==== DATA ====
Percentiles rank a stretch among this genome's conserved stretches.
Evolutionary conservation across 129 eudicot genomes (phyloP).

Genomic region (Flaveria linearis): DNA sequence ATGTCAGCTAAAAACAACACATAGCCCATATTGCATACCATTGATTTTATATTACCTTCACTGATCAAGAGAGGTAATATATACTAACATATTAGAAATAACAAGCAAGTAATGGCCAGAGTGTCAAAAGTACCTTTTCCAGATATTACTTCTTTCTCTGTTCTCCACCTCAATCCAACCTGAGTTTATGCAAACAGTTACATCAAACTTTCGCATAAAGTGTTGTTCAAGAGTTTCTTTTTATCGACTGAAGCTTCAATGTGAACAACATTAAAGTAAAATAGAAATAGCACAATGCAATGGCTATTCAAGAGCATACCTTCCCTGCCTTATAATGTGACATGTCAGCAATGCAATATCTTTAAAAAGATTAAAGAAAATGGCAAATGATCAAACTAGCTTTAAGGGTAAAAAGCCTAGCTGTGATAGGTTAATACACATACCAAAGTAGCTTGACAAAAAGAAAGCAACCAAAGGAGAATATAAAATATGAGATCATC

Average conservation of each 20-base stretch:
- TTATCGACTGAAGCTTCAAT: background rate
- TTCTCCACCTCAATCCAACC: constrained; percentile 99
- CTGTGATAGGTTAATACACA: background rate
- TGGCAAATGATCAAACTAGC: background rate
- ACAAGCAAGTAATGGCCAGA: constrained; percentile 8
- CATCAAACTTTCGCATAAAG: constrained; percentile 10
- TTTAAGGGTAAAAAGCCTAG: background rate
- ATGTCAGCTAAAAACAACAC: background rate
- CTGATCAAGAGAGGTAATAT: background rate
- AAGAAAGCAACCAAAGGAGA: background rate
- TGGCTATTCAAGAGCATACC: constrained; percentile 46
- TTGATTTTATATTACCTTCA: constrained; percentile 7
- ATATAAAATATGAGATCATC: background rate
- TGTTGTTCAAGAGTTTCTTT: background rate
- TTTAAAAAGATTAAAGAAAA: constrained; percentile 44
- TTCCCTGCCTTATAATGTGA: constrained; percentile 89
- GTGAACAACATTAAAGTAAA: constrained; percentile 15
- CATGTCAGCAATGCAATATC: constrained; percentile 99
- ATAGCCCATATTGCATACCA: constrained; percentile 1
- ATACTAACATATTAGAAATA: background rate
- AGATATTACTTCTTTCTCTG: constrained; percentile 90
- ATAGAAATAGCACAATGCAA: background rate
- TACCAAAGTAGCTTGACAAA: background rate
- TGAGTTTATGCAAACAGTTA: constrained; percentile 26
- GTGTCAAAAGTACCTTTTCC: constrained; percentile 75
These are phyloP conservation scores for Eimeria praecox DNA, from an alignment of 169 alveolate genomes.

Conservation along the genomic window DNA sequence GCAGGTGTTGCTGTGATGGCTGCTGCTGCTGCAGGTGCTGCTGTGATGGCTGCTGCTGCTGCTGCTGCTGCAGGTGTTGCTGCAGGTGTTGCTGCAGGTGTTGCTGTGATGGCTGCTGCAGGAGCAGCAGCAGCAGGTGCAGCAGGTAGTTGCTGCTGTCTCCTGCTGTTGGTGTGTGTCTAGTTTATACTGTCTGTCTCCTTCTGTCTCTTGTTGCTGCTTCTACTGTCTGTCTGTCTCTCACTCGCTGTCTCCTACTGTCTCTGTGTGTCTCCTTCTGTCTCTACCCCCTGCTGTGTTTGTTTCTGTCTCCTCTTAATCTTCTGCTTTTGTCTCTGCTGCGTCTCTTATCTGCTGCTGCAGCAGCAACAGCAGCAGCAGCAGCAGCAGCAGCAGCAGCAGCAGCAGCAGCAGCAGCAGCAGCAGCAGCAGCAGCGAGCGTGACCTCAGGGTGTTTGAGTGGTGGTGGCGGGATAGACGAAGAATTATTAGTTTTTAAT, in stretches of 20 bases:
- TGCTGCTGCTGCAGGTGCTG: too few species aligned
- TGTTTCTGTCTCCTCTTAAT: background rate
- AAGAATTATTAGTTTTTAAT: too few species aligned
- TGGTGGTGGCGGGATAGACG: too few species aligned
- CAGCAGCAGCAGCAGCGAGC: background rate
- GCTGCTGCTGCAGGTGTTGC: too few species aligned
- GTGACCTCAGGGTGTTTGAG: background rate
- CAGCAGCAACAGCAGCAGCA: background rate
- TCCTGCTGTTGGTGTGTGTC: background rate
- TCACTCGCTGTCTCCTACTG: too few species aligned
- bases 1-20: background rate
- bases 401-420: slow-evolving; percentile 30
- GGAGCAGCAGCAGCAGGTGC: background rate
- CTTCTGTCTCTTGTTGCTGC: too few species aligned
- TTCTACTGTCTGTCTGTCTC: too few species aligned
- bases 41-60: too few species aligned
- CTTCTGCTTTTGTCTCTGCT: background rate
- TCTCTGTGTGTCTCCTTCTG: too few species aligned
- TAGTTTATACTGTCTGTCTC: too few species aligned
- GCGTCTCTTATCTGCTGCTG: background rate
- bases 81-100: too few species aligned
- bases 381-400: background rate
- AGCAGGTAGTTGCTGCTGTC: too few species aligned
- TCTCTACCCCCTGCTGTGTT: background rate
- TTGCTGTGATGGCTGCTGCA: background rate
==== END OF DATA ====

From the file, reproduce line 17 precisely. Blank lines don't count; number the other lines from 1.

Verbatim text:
- ATATAAAATATGAGATCATC: background rate